Death penalty debate rekindled by SCOTUS ruling
WASHINGTON (BP) -- A Supreme Court ruling that Oklahoma's method of lethal injection does not constitute "cruel and unusual punishment" has rekindled discussion of capital punishment among evangelicals and the high court's nine justices.
"Our desire should not be to see a continual expansion of the use of the death penalty," Hall told Baptist Press in written comments. "Instead, we should desire that the transformative power of the Gospel of Jesus Christ would take such a hold upon this nation that the necessary use of the death penalty would become less and less. We can support our governing authorities meting out justice for the good of society, while loving our neighbors by proclaiming the Gospel of Jesus Christ, which will transform not only the individual but also society as a whole."
In a 5-4 decision, the court ruled June 29 that Oklahoma may use the sedative midazolam to render inmates unconscious during the lethal injection process. Oklahoma was unable to obtain barbiturates traditionally employed during executions because pharmaceutical companies have become unwilling to sell them for use in capital punishment, the New York Times reported.
Writing for the majority, Justice Samuel Alito said three death row inmates failed to demonstrate that using midazolam results in a substantial risk of severe pain. Alito also said the inmates, all of whom have been convicted of murder, failed to identify an alternate method of execution that would be preferable.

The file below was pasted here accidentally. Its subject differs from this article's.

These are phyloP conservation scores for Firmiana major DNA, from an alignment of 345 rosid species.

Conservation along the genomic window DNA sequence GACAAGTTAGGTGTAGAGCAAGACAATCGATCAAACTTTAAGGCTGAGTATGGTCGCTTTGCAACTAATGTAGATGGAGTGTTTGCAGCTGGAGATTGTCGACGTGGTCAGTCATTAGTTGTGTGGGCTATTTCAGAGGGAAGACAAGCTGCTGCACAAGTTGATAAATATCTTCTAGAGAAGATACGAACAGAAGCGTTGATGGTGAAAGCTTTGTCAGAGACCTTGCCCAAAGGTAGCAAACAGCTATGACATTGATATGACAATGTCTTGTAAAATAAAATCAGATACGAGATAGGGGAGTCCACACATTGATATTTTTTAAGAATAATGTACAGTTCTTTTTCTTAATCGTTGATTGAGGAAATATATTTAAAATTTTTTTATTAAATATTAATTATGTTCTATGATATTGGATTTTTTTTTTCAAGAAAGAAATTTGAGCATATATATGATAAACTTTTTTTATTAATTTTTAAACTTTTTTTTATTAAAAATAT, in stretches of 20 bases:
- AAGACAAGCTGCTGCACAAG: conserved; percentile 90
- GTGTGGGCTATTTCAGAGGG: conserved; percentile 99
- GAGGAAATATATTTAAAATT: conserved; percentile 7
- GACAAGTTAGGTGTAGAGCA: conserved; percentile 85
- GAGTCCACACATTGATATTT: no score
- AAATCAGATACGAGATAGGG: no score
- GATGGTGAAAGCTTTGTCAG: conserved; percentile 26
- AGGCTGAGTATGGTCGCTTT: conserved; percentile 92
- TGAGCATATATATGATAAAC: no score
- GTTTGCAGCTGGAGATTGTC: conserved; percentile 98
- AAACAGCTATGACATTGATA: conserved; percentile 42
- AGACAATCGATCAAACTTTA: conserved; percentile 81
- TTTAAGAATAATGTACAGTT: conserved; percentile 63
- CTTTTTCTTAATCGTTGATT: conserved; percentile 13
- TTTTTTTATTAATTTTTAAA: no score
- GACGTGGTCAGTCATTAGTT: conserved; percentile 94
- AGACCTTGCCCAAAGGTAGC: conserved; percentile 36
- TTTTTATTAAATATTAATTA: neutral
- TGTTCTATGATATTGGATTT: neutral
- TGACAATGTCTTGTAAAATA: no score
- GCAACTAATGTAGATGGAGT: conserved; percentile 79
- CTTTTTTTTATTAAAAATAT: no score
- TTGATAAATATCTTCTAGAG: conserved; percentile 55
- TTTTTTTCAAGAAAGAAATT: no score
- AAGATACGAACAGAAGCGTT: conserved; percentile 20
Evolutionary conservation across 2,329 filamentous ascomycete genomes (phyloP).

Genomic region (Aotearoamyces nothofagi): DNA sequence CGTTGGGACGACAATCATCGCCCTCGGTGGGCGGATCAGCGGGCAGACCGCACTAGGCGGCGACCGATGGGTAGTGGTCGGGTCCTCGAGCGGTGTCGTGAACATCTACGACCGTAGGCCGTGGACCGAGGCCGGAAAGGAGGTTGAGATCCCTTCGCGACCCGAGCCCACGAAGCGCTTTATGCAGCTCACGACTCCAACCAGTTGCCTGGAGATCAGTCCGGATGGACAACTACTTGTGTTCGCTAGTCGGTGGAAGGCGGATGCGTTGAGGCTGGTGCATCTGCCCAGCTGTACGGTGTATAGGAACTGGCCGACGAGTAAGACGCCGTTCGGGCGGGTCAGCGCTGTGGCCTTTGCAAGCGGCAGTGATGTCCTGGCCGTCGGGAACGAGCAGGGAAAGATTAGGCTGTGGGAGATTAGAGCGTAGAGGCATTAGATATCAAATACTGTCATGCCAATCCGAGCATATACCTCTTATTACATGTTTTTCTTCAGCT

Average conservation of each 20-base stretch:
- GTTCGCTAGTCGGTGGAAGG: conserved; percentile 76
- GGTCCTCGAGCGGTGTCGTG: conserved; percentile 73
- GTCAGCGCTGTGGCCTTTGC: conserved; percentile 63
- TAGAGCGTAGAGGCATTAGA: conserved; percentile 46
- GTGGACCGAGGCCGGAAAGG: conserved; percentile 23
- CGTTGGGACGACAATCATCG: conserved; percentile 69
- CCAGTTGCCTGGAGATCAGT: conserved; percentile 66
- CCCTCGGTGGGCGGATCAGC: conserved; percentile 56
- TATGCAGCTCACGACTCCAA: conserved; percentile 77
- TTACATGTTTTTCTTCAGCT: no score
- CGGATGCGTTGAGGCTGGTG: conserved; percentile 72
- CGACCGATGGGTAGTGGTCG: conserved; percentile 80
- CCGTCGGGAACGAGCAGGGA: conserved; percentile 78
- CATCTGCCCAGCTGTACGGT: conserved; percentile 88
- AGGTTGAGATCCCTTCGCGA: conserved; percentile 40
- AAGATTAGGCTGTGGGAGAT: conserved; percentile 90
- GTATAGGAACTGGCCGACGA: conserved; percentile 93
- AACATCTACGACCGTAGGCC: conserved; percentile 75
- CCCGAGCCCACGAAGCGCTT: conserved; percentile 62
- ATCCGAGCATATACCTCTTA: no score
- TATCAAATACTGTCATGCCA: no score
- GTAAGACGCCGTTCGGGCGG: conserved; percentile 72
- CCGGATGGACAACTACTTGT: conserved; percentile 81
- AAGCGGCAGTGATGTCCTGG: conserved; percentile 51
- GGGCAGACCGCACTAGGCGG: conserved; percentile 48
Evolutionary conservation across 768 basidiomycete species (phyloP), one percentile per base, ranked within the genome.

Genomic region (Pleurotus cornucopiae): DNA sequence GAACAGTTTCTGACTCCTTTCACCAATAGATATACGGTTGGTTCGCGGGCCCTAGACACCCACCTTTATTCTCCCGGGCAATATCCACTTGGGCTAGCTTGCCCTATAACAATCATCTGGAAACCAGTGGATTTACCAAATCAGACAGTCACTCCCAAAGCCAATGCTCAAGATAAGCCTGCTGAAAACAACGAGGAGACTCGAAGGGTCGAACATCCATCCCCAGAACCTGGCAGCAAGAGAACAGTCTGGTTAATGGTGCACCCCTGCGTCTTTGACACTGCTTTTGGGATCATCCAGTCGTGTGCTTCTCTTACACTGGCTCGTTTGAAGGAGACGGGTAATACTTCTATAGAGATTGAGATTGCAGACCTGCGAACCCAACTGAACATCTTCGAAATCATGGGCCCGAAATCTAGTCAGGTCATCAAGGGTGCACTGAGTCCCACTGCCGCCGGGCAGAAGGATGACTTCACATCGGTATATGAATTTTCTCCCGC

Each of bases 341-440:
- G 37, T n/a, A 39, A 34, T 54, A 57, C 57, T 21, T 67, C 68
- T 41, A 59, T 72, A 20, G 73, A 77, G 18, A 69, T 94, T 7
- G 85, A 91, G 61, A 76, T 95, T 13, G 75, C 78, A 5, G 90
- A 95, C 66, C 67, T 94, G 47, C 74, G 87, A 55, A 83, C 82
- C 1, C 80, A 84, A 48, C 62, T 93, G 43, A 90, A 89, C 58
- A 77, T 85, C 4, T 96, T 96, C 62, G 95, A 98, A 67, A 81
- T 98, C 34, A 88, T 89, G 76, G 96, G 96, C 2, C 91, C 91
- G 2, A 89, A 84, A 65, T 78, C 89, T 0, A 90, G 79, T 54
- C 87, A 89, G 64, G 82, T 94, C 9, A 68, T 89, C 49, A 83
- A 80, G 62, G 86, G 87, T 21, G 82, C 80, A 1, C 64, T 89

Yet overshadowing the actual ruling, according to some media accounts, was a debate between the court's conservative and liberal justices over whether the death penalty is constitutional. In a 46-page dissent, Justice Stephen Breyer said he believes capital punishment likely violates the Eighth Amendment's ban of "cruel and unusual punishments." Justice Antonin Scalia responded that the death penalty cannot be unconstitutional because the Constitution mentions it explicitly.
In an opinion joined by Justice Ruth Bader Ginsburg, Breyer wrote, "Today's administration of the death penalty involves three fundamental constitutional defects: (1) serious unreliability, (2) arbitrariness in application, and (3) unconscionably long delays that undermine the death penalty's penological purpose. Perhaps as a result, (4) most places within the United States have abandoned its use."
Changes in capital punishment over the past 40 years, Breyer wrote, "taken together with my own 20 years of experience on this Court ... lead me to believe that the death penalty, in and of itself, now likely constitutes a legally prohibited 'cruel and unusual punishmen[t].'"
Scalia, joined in a concurring opinion by Justice Clarence Thomas, responded, "Not once in the history of the American Republic has this Court ever suggested the death penalty is categorically impermissible. The reason is obvious: It is impossible to hold unconstitutional that which the Constitution explicitly contemplates. The Fifth Amendment provides that '[n]o person shall be held to answer for a capital ... crime, unless on a presentment or indictment of a Grand Jury,' and that no person shall be 'deprived of life ... without due process of law.' Nevertheless, today Justice Breyer takes on the role of the abolitionists in this long-running drama, arguing that the text of the Constitution and two centuries of history must yield to his '20 years of experience on this Court.'"